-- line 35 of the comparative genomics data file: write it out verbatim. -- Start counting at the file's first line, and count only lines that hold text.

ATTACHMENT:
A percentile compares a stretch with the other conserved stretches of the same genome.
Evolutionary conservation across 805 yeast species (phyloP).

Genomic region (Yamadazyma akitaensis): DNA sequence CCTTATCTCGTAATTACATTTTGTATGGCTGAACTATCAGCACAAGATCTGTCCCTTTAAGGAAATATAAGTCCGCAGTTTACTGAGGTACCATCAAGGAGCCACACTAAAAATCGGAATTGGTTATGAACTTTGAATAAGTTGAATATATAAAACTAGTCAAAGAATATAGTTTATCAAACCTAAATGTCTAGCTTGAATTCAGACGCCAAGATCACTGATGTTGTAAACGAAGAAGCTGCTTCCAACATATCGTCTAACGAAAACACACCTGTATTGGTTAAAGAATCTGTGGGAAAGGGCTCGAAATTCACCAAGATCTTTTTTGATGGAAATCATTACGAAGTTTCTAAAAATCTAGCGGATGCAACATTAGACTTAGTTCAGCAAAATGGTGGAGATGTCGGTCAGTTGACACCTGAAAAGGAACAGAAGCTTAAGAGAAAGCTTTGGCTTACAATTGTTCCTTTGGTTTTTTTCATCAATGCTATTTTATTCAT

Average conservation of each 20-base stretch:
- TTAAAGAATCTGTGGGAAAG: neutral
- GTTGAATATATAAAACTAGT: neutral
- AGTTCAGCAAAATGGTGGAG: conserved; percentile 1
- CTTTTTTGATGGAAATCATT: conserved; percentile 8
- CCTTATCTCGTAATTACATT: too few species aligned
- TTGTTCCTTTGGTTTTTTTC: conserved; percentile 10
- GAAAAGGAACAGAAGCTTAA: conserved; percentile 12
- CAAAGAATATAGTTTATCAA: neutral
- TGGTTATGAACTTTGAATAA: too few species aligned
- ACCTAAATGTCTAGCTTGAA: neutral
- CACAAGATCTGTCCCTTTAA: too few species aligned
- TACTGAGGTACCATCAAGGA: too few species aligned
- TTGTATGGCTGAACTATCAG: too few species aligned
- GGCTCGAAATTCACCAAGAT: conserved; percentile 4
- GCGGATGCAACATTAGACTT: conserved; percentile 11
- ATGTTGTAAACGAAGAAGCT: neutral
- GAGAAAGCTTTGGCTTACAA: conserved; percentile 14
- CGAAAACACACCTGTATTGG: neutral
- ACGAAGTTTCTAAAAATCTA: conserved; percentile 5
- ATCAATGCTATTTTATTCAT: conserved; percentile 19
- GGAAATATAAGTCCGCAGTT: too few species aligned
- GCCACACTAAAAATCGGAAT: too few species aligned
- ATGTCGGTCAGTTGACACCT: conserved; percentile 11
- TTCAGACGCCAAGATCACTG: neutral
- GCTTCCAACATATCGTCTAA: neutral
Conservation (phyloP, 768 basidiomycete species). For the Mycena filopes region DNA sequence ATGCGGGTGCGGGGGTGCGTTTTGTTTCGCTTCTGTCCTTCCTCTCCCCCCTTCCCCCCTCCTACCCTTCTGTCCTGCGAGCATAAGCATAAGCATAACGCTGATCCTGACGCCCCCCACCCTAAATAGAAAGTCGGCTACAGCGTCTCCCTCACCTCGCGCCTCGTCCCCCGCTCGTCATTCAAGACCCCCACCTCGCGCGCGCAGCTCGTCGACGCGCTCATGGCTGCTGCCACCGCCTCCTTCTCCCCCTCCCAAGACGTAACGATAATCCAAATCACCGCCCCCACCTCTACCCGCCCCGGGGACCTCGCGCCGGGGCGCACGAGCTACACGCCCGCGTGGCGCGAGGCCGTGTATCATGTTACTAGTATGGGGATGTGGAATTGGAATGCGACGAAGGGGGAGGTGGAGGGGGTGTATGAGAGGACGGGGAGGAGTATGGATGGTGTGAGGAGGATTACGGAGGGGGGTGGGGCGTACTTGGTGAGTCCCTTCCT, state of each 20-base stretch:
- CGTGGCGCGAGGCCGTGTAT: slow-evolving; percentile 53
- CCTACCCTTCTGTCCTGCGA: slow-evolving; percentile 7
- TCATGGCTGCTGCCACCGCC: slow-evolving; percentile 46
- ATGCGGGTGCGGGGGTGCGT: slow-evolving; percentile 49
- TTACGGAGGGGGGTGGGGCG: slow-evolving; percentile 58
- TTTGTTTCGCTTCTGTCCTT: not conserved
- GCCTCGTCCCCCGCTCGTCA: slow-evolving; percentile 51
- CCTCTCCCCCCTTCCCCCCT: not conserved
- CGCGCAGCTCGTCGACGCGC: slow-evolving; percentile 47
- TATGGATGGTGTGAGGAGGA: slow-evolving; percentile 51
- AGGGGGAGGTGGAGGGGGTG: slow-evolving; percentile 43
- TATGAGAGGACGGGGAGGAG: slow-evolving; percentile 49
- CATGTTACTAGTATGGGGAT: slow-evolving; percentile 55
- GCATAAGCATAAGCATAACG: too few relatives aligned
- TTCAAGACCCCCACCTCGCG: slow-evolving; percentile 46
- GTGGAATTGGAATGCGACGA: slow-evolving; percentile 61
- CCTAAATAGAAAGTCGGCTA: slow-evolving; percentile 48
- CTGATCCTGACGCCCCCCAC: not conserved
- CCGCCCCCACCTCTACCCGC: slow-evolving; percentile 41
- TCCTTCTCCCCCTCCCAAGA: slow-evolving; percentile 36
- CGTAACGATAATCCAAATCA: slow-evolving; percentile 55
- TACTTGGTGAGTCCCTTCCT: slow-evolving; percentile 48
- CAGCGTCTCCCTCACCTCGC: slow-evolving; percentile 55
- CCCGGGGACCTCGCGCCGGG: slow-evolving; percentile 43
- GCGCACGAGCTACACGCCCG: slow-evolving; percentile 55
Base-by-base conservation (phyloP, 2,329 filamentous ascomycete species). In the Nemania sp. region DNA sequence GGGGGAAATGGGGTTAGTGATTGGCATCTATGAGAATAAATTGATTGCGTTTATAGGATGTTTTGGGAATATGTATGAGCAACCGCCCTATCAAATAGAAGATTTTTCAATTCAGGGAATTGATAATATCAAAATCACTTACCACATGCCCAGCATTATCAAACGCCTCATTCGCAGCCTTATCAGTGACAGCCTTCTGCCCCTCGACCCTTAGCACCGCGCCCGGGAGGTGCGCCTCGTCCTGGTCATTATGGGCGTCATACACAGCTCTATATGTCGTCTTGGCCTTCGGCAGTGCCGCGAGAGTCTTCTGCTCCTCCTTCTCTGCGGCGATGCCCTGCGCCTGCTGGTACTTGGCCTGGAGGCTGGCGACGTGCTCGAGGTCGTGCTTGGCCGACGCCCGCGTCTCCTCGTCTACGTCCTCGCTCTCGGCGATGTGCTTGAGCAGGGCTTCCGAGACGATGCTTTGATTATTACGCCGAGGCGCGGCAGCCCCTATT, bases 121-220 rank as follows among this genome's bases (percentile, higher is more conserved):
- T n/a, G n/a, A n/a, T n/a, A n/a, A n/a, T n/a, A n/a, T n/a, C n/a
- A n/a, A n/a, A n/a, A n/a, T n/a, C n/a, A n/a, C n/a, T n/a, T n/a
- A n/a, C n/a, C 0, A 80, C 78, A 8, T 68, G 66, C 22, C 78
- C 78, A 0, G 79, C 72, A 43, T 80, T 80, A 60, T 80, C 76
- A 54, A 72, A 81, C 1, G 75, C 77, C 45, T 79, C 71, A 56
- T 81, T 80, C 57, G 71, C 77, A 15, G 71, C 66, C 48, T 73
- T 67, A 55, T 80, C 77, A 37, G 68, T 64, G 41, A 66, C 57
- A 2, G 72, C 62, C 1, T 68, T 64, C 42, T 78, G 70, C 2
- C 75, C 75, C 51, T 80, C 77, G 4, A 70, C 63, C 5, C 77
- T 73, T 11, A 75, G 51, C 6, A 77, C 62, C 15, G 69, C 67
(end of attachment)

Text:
- TTACGGAGGGGGGTGGGGCG: slow-evolving; percentile 58